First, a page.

Review: Sleep Phones
It doesn’t help that they’re billed as ‘pyjamas for your ears’
Confession time: any time I’ve seen the Sleep Phones on display, I’ve felt a little baffled by the concept. Admittedly, it doesn’t help that they’re billed as “pyjamas for your ears”. It’s just asking for it really. They’re Bluetooth headphones in a band – call it a sweat band, call it a head band, it basically amounts to the same thing – that can connect to your music source of choice and allow you to play your music or other audio files while you sleep.
I mean, really, what’s the point? For me, they were right up there with the pillows with built-in speakers: a novelty item that you didn’t really need but piqued your curiosity.
It turns out though they have a specific target market in mind. It’s mainly people who want to block out the surrounding noise while they sleep, but it can go wider than insomniacs and those who work night shifts. People who think they can learn a foreign language by playing it in their sleep. The unfortunate few who need something to block out the snoring or they’ll be done for murder. The couple who have completely different sleep patterns but don’t want to admit it. There’s a surprisingly large target market there.
I suffer from none of the above. Insomnia, for me, is a thing of the past these days, as are night shifts. But the memory of the former is still there, along with the feeling of overwhelming desperation as you realised that every minute that ticked by was another less of precious sleep and another minute to the alarm going off.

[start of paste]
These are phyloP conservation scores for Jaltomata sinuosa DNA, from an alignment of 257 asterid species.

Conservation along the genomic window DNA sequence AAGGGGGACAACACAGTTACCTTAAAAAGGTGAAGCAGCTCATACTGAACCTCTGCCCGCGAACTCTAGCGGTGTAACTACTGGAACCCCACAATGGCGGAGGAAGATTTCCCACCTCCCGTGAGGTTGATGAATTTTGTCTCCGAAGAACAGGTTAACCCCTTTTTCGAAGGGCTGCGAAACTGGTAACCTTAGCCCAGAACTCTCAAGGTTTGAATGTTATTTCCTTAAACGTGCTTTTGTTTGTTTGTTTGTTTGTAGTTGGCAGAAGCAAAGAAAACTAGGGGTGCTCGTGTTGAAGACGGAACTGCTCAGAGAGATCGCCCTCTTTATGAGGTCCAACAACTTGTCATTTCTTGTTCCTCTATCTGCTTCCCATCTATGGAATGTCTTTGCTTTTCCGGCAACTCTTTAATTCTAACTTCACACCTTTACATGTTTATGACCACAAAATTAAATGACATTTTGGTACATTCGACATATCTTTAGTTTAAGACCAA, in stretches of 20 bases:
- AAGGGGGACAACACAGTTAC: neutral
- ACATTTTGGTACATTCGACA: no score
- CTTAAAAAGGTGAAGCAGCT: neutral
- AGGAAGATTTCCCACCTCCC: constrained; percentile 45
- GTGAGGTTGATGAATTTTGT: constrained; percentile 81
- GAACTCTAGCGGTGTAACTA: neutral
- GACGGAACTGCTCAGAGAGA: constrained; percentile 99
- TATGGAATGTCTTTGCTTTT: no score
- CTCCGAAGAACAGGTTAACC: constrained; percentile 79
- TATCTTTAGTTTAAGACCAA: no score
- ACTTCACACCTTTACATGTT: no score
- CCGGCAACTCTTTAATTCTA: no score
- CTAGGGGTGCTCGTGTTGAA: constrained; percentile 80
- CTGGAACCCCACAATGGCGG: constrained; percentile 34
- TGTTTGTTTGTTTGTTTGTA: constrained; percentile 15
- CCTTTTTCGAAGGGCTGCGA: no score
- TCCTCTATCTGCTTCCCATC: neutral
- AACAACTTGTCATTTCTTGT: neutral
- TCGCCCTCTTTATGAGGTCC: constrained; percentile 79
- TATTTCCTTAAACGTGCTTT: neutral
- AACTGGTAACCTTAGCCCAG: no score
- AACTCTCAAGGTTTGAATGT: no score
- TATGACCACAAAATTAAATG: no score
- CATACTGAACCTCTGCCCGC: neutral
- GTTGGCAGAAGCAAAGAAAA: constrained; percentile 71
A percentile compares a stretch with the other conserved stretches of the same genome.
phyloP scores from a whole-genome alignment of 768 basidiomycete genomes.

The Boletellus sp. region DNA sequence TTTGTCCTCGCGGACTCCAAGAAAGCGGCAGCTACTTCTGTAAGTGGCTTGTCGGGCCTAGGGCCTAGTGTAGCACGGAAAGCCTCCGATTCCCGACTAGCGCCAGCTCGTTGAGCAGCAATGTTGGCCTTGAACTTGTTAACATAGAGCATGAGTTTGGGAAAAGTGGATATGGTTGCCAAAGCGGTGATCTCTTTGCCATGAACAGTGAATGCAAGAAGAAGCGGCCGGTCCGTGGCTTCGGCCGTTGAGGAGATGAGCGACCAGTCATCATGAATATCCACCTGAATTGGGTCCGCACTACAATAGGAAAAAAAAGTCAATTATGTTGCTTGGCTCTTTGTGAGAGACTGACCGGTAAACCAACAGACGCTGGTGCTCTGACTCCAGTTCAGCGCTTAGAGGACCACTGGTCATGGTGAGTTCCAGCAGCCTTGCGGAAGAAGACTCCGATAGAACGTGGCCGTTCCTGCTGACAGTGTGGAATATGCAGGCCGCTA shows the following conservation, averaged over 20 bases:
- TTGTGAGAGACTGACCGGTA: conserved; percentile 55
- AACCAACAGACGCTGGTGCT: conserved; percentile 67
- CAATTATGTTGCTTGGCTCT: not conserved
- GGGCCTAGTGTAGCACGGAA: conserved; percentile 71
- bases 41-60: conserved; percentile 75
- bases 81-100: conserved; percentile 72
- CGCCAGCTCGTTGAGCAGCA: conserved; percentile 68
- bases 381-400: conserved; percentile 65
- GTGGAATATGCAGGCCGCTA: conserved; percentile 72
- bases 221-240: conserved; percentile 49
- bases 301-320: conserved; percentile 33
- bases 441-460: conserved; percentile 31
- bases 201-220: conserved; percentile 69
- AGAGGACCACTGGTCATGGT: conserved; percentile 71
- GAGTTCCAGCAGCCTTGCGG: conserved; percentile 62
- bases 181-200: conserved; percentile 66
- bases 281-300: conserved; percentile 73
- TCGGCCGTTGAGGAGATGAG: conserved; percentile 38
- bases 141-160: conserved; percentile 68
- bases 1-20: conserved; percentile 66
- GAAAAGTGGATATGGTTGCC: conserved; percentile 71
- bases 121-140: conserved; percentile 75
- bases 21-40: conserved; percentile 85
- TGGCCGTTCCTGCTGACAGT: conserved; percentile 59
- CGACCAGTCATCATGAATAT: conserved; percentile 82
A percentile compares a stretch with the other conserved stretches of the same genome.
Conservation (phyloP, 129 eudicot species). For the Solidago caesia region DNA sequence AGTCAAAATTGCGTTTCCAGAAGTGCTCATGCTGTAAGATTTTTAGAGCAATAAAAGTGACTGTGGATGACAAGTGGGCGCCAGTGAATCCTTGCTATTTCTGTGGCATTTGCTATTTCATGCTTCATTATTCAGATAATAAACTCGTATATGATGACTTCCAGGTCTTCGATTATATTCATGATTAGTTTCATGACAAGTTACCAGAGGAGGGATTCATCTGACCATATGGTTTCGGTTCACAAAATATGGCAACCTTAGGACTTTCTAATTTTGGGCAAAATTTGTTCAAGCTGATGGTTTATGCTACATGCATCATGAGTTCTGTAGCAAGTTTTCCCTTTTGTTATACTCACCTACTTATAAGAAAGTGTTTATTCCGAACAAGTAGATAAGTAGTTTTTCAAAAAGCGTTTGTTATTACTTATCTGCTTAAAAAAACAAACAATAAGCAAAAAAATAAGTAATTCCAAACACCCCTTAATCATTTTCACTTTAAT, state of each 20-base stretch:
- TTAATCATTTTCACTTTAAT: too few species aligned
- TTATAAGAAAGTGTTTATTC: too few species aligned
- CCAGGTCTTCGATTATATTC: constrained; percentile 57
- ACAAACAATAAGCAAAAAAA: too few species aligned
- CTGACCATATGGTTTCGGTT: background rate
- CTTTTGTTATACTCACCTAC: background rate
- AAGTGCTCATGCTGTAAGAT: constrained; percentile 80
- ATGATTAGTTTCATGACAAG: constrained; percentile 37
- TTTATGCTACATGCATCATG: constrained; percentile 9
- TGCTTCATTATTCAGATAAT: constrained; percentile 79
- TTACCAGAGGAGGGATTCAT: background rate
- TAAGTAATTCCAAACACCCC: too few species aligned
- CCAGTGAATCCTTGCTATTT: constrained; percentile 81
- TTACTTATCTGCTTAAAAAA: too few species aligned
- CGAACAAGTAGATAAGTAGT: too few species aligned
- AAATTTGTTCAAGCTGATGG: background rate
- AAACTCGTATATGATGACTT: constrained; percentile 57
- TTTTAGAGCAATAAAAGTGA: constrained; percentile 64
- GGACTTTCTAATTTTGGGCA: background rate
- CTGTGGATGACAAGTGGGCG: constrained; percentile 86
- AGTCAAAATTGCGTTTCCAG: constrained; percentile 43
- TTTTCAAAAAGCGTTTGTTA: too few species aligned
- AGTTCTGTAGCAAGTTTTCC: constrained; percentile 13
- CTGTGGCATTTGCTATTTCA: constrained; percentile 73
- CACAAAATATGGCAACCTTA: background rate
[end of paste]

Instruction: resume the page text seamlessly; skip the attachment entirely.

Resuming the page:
On occasion, I resorted to headphones and (supposedly) soothing music to try to lull myself to sleep, with varying results. Mainly because at some point, you’d turn over and one of two things would happen: the earbud would fall out and stab you in the side of the face, or the wire would wrap itself around your neck and in that half-awake, half-asleep state, you’d momentarily freak out thinking someone was trying to strangle you.
So I decided to give them a shot, in the interests of science? Journalism? Whatever. It meant I went to sleep wearing pyjamas for my ears. My husband took one look at me and called me an eejit.
Pairing the device is simple: push the power button, search for the headphones in your bluetooth settings and you are ready to go. There are audio cues to let you know what you’re connected to, so you don’t accidentally connect to the wrong phone.
The not so good
While the headphones stayed put on the plane, I woke up after a night’s sleep to find the band had settled a little lower than intended. At that point, it no longer mattered though.
The battery charges off micro USB, and the battery lasts several hours without needing a charge.